By Chet Yarbrough
Capitalism Without Capital
Written by: Jonathan Haskel, Stian Westlake
Narrated by: Derek Perkins
In addressing 21st century technology, Haskel and Westlake argue that the tradition of hard asset value is diminished. In today’s technological economy, the authors suggest investment in intangibles is as important as investment in buildings and machinery.
Haskel and Westlake acknowledge intangibles have always been an important part of economic growth. They note worker training programs, specialized employee’ experience, and patented designs have always had value; but auditors rarely (if at all) quantified those intangibles as anything other than expense. Little of a company’s investment in training, employee experience, and patents is assigned as an asset by analysts who use pre-twenty-first century accounting rules.
Most intangibles have historically been classified as uncapitalized expenses. In part, because quantification of intangibles is difficult to measure. Before the tech-revolution, investments in training, patents, and experience were looked at as costs of doing business. They were most often expensed (with some exception for patents).
When companies are sold, value of goods (machinery, buildings, inventory), and historical price/earnings ratios are the principal determinants of value. Haskel and Westlake note that patents are unreliable values because competitors reverse engineer product that, with newly created changes, are arguably new “unpatented” products; e.g. cell phones, computer chips, software programs, etc.
With growth of companies like Amazon, Microsoft, Apple, Google, Uber, Facebook, et al–standard accounting practice needs more than hard assets to determine value. Though it is difficult to patent intangibles, Haskel and Westlake suggest new accounting methods are, and should be, created for today’s and tomorrow’s industries. The idea of new accounting methods leads to “Capitalism Without Capital”.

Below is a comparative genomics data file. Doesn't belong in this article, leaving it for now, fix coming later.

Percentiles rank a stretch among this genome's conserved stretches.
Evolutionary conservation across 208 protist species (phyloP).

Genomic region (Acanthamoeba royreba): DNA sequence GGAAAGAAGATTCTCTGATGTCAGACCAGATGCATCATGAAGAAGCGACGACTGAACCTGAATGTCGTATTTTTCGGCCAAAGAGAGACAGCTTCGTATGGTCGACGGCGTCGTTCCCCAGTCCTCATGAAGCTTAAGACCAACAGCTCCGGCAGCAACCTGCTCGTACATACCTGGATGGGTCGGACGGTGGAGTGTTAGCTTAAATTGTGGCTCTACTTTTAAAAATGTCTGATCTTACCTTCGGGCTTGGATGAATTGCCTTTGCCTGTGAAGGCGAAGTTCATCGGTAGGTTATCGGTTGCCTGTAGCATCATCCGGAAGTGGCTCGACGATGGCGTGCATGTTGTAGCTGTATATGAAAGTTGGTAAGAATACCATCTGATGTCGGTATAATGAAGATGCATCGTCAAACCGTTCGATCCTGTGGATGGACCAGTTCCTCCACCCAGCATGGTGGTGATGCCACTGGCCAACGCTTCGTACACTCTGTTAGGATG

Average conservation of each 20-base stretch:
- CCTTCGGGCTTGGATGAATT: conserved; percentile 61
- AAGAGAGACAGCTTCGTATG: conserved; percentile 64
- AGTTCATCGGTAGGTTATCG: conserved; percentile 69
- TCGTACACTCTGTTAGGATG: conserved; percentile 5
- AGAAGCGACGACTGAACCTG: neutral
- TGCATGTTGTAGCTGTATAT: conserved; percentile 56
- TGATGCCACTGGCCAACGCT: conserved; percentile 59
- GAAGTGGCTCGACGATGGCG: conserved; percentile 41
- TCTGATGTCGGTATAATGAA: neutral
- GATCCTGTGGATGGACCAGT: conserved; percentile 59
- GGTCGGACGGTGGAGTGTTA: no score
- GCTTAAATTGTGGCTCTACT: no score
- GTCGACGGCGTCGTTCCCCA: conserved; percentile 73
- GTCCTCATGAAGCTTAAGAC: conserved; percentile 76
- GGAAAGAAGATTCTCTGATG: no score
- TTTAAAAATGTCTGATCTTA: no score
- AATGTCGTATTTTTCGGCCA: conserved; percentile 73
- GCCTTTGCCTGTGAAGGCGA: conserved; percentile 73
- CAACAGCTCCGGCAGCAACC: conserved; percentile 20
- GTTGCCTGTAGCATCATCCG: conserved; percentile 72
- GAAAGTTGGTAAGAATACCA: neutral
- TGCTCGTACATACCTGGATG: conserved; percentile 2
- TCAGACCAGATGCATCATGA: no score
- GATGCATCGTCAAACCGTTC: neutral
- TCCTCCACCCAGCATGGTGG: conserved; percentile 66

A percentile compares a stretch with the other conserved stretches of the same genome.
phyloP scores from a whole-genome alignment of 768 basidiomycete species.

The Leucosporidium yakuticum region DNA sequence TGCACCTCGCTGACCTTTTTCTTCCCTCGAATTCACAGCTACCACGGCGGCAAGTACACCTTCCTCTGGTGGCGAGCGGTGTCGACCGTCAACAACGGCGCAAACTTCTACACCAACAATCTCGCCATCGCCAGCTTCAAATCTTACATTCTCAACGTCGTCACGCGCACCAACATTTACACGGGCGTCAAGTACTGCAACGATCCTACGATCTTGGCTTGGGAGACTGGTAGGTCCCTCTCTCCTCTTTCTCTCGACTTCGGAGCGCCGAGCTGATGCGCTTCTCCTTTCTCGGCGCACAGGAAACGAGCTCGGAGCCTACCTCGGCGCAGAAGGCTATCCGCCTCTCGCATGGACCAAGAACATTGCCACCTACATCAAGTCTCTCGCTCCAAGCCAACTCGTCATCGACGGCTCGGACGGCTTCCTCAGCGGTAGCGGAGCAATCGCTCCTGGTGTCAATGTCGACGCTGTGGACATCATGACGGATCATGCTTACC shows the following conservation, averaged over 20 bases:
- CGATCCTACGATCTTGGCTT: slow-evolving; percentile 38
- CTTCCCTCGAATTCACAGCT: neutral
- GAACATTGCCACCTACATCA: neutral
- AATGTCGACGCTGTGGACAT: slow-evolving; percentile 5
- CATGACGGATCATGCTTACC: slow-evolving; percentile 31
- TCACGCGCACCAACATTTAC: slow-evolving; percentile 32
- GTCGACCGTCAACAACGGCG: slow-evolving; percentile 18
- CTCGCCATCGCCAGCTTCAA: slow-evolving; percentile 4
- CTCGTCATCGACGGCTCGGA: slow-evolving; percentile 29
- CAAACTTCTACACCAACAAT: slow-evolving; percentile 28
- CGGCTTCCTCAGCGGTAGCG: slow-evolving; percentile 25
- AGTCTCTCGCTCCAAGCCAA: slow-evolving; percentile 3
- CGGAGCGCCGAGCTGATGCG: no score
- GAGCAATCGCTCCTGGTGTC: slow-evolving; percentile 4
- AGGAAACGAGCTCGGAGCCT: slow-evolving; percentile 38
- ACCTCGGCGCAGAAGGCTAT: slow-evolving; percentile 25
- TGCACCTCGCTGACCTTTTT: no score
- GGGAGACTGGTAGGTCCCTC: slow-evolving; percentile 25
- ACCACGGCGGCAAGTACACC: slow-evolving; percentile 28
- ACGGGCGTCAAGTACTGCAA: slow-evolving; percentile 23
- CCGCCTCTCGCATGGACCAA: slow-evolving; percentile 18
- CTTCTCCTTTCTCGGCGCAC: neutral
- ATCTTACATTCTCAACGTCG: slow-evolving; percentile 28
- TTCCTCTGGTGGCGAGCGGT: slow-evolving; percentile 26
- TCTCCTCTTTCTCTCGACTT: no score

Haskel and Westlake suggest information replaces capital as the fuel for economic growth. They extend their argument by advising investors, lenders, and governments to increase their capital commitment to intangibles. This seems ironic in view of a remaining need for traditional capital investment to energize 21st century economic growth. However, the authors are arguing capital is a smaller part of overall economic growth; albeit a critically important part. What they are suggesting is that investment should be recognized as an asset; not just an expense. Investors and lenders should look beyond bricks and mortar as a measure of security for capital investment. Some would argue that companies like Tesla should be able to carry a higher debt load because its value is greater than the sum of its hard assets.
Further, Haskel and Westlake emphasize Governments continued subsidization and investment in research and development in those areas where near term return is problematic. The example the authors give is DARPA in its early invention as a precursor of the internet, but there are many more examples; e.g. nuclear power, computer hardware, weather prediction, space exploration, etc.
Historically, intangible value has always been with us but recognized as an expense. Haskel and Westlake suggest intangibles need to be partially and judiciously accounted for as assets. When recognized as assets, intangible values open the door to wider private and public finance.